was present in the marriage ceremony of one Kaushalya, daughter
of Shyam Sunder. The incident took place on 22.05.1998
in the courtyard (aangan) inside the house of Shyam Sunder,
father of the bride, where around 30 people were present to
attend the ceremony while about 60 people were outside the house
having snacks. The appellant was sitting at one side of the
courtyard in the verandah on a trunk box. Four persons, namely,
Hanuman Prasad, Ram Sewak, Mangal Singh and the appellant
–Kunwar Pal, had brought double barrel guns, ostensibly for
celebration. Ramayan Prasad prohibited them from firing but
they did not listen. Due to negligent firing a cartridge
hit the neck of the deceased, who fell down. The deceased was
taken to Gadarpur Government Hospital in a Tractor
Trolley where a doctor declared him dead. Ram Sewak ran
away from the spot leaving behind his double barrel gun.
Mangal Singh ran away with his double barrel gun. Hanuman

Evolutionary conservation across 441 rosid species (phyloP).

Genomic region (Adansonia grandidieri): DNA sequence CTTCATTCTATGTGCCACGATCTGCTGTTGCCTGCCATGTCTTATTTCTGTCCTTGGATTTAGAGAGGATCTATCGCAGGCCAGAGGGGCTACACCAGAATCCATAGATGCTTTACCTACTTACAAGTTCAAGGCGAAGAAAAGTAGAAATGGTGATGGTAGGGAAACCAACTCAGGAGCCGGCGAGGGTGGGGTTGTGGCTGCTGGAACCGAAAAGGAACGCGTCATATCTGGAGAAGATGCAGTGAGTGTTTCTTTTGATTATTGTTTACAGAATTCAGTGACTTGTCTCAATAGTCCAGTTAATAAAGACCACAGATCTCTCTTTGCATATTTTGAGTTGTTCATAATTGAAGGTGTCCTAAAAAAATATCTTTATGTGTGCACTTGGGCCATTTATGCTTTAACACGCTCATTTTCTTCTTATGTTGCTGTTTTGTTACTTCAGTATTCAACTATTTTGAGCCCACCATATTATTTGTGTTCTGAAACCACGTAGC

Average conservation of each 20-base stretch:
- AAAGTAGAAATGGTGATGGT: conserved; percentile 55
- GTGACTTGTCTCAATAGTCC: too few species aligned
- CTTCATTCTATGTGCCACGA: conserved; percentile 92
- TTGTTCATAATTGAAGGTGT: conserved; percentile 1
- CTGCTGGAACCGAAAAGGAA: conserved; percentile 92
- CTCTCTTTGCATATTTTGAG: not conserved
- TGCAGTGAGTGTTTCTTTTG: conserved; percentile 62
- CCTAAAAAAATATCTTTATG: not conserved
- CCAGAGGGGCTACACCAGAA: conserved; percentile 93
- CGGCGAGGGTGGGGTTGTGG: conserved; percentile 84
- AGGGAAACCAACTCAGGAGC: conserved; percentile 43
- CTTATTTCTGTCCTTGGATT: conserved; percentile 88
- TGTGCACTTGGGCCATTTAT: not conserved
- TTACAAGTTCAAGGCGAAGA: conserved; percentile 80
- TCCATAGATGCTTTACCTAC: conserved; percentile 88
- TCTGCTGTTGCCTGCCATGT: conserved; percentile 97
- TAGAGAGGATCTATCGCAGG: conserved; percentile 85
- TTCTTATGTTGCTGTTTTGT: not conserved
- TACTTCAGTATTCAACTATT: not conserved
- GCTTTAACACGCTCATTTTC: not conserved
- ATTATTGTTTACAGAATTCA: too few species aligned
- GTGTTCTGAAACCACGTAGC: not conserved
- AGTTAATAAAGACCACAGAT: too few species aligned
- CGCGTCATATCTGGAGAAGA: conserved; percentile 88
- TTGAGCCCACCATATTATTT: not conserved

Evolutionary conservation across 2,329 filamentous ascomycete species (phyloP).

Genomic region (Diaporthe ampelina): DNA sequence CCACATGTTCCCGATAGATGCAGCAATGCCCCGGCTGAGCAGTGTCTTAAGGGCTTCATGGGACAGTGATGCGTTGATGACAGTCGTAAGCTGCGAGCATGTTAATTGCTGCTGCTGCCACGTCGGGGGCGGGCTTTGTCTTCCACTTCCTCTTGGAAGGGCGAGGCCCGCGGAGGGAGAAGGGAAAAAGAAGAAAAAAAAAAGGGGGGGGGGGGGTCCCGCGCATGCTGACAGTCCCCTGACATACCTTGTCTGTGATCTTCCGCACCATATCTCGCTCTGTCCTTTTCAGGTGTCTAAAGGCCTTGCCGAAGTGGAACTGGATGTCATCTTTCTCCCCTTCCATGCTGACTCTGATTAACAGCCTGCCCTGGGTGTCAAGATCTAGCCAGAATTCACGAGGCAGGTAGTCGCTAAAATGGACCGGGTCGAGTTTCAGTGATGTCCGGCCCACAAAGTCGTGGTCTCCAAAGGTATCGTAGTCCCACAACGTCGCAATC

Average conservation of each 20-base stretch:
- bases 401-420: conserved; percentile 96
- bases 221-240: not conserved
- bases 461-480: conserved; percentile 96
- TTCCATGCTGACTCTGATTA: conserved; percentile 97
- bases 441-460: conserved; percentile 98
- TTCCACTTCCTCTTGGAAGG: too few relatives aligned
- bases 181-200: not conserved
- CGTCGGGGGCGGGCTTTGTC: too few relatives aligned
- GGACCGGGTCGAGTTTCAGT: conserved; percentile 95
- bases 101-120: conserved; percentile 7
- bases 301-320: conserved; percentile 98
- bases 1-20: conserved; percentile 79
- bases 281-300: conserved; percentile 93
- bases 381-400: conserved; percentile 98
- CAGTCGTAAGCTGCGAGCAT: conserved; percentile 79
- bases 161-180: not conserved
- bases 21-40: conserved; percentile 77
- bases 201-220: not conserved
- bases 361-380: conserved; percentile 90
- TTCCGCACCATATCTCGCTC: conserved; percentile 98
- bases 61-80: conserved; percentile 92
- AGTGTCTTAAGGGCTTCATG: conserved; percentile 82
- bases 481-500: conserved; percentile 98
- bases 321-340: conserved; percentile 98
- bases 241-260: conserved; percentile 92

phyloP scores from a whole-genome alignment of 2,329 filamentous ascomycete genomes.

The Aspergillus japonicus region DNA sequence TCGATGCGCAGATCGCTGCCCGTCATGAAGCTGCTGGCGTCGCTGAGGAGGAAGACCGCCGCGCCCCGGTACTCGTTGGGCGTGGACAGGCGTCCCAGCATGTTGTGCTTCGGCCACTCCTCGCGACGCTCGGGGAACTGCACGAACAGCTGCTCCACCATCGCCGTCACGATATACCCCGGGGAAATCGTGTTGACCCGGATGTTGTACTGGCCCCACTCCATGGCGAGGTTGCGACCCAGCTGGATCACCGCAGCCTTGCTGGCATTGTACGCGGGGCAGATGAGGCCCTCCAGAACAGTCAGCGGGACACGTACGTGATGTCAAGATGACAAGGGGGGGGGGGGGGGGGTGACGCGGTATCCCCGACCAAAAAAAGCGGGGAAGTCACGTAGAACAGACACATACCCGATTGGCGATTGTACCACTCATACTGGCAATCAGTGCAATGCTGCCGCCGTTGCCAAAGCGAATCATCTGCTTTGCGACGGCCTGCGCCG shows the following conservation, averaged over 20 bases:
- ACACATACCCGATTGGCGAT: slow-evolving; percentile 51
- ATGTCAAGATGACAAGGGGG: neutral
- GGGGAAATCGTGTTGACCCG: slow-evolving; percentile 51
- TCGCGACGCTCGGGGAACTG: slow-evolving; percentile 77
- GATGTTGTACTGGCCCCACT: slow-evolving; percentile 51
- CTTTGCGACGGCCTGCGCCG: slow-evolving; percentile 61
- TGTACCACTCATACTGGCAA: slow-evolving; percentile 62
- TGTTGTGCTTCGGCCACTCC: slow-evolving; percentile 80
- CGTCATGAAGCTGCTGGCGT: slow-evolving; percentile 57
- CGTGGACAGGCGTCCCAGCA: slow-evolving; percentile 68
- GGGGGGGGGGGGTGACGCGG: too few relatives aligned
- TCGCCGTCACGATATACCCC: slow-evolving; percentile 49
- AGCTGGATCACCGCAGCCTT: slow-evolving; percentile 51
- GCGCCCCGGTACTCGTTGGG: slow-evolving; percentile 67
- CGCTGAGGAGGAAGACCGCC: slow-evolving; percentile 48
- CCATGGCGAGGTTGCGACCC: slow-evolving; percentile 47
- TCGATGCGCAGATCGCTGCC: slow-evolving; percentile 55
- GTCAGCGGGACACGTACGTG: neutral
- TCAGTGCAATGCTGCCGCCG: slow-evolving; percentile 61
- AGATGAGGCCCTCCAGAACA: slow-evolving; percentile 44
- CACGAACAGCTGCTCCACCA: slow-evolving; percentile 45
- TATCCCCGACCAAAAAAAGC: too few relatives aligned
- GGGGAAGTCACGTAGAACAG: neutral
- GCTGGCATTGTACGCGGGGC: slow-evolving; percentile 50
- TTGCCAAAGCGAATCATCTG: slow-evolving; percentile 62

Prasad and the appellant did not run away.
3. A first information report (FIR) was lodged on the same day i.e. on
22.05.1998 by one Kamlesh Kumar nephew of Ramayan Prasad, the
deceased. In the FIR the informant alleged that three persons had brought
guns and though prohibited they fired their gun. Due to negligent firing a
cartridge hit the neck of the Ramayan Prasad, who fell down. The person
who fired and the other instigators were caught by the villagers, who beat
them. He named the appellant – Kunwar Pal. He further stated that from
one barrel of the gun one empty cartridge was found and from the other
barrel a live cartridge was found. He further stated that Ram Sewak and
Mangal Singh, who were Barati, had fired from their guns and ran away. Ram
Sewak left behind his gun at the spot.
4. After conclusion of the investigation, a charge sheet was filed naming
the appellant and one Hanuman Prasad under Section 304 read with Section